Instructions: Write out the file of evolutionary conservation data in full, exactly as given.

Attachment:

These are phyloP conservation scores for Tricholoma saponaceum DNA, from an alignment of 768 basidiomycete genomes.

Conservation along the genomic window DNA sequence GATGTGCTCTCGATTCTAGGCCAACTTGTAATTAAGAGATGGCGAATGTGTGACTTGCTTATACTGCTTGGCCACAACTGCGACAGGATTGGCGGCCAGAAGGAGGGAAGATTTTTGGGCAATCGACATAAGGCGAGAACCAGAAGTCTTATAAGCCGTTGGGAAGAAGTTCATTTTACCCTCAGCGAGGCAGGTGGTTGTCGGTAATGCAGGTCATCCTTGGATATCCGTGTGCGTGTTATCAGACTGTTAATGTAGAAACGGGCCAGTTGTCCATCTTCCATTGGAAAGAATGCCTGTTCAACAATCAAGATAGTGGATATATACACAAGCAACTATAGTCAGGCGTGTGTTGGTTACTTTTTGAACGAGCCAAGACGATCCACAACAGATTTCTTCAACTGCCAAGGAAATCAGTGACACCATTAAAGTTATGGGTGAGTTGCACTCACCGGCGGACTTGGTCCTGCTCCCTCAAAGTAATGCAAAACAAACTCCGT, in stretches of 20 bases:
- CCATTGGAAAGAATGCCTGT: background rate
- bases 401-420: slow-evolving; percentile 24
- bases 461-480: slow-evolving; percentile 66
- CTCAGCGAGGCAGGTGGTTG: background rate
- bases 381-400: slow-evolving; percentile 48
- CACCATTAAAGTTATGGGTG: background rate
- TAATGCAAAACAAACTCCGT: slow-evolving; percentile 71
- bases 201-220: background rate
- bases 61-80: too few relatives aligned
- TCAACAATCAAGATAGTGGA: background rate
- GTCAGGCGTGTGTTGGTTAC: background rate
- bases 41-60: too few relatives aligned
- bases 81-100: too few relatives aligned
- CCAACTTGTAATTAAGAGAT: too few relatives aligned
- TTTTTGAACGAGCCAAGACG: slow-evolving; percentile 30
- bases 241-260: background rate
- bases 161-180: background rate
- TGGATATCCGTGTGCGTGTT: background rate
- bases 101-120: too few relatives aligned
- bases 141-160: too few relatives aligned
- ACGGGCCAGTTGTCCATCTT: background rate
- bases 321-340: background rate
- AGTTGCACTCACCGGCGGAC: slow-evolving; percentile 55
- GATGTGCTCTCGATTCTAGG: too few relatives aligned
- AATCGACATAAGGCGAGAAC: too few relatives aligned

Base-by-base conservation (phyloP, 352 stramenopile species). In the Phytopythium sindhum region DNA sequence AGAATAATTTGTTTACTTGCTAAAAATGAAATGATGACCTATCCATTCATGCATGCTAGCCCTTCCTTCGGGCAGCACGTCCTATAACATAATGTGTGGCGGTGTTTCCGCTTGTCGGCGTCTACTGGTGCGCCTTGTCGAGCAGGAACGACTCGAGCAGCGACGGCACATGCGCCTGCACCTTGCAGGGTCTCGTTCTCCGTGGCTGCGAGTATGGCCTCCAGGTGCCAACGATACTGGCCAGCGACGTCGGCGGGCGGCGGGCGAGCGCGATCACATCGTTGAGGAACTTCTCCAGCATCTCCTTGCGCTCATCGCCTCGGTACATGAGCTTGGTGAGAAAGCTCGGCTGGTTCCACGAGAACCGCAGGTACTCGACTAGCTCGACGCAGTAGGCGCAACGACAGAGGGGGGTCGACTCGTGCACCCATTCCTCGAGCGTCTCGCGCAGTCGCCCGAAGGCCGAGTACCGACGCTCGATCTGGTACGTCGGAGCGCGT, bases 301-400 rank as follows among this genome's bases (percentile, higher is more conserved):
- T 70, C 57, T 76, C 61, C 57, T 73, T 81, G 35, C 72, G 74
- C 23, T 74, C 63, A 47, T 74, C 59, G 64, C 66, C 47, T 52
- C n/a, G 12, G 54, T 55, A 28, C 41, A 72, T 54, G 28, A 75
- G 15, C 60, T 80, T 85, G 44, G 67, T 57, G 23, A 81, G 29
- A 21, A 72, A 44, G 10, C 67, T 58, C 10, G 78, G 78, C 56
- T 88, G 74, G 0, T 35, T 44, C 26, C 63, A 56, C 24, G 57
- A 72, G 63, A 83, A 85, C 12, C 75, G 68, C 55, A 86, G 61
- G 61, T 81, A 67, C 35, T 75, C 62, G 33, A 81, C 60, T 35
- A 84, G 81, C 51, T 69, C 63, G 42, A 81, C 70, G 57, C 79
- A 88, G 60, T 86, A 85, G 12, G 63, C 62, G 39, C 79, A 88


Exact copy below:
These are phyloP conservation scores for Tricholoma saponaceum DNA, from an alignment of 768 basidiomycete genomes.

Conservation along the genomic window DNA sequence GATGTGCTCTCGATTCTAGGCCAACTTGTAATTAAGAGATGGCGAATGTGTGACTTGCTTATACTGCTTGGCCACAACTGCGACAGGATTGGCGGCCAGAAGGAGGGAAGATTTTTGGGCAATCGACATAAGGCGAGAACCAGAAGTCTTATAAGCCGTTGGGAAGAAGTTCATTTTACCCTCAGCGAGGCAGGTGGTTGTCGGTAATGCAGGTCATCCTTGGATATCCGTGTGCGTGTTATCAGACTGTTAATGTAGAAACGGGCCAGTTGTCCATCTTCCATTGGAAAGAATGCCTGTTCAACAATCAAGATAGTGGATATATACACAAGCAACTATAGTCAGGCGTGTGTTGGTTACTTTTTGAACGAGCCAAGACGATCCACAACAGATTTCTTCAACTGCCAAGGAAATCAGTGACACCATTAAAGTTATGGGTGAGTTGCACTCACCGGCGGACTTGGTCCTGCTCCCTCAAAGTAATGCAAAACAAACTCCGT, in stretches of 20 bases:
- CCATTGGAAAGAATGCCTGT: background rate
- bases 401-420: slow-evolving; percentile 24
- bases 461-480: slow-evolving; percentile 66
- CTCAGCGAGGCAGGTGGTTG: background rate
- bases 381-400: slow-evolving; percentile 48
- CACCATTAAAGTTATGGGTG: background rate
- TAATGCAAAACAAACTCCGT: slow-evolving; percentile 71
- bases 201-220: background rate
- bases 61-80: too few relatives aligned
- TCAACAATCAAGATAGTGGA: background rate
- GTCAGGCGTGTGTTGGTTAC: background rate
- bases 41-60: too few relatives aligned
- bases 81-100: too few relatives aligned
- CCAACTTGTAATTAAGAGAT: too few relatives aligned
- TTTTTGAACGAGCCAAGACG: slow-evolving; percentile 30
- bases 241-260: background rate
- bases 161-180: background rate
- TGGATATCCGTGTGCGTGTT: background rate
- bases 101-120: too few relatives aligned
- bases 141-160: too few relatives aligned
- ACGGGCCAGTTGTCCATCTT: background rate
- bases 321-340: background rate
- AGTTGCACTCACCGGCGGAC: slow-evolving; percentile 55
- GATGTGCTCTCGATTCTAGG: too few relatives aligned
- AATCGACATAAGGCGAGAAC: too few relatives aligned

Base-by-base conservation (phyloP, 352 stramenopile species). In the Phytopythium sindhum region DNA sequence AGAATAATTTGTTTACTTGCTAAAAATGAAATGATGACCTATCCATTCATGCATGCTAGCCCTTCCTTCGGGCAGCACGTCCTATAACATAATGTGTGGCGGTGTTTCCGCTTGTCGGCGTCTACTGGTGCGCCTTGTCGAGCAGGAACGACTCGAGCAGCGACGGCACATGCGCCTGCACCTTGCAGGGTCTCGTTCTCCGTGGCTGCGAGTATGGCCTCCAGGTGCCAACGATACTGGCCAGCGACGTCGGCGGGCGGCGGGCGAGCGCGATCACATCGTTGAGGAACTTCTCCAGCATCTCCTTGCGCTCATCGCCTCGGTACATGAGCTTGGTGAGAAAGCTCGGCTGGTTCCACGAGAACCGCAGGTACTCGACTAGCTCGACGCAGTAGGCGCAACGACAGAGGGGGGTCGACTCGTGCACCCATTCCTCGAGCGTCTCGCGCAGTCGCCCGAAGGCCGAGTACCGACGCTCGATCTGGTACGTCGGAGCGCGT, bases 301-400 rank as follows among this genome's bases (percentile, higher is more conserved):
- T 70, C 57, T 76, C 61, C 57, T 73, T 81, G 35, C 72, G 74
- C 23, T 74, C 63, A 47, T 74, C 59, G 64, C 66, C 47, T 52
- C n/a, G 12, G 54, T 55, A 28, C 41, A 72, T 54, G 28, A 75
- G 15, C 60, T 80, T 85, G 44, G 67, T 57, G 23, A 81, G 29
- A 21, A 72, A 44, G 10, C 67, T 58, C 10, G 78, G 78, C 56
- T 88, G 74, G 0, T 35, T 44, C 26, C 63, A 56, C 24, G 57
- A 72, G 63, A 83, A 85, C 12, C 75, G 68, C 55, A 86, G 61
- G 61, T 81, A 67, C 35, T 75, C 62, G 33, A 81, C 60, T 35
- A 84, G 81, C 51, T 69, C 63, G 42, A 81, C 70, G 57, C 79
- A 88, G 60, T 86, A 85, G 12, G 63, C 62, G 39, C 79, A 88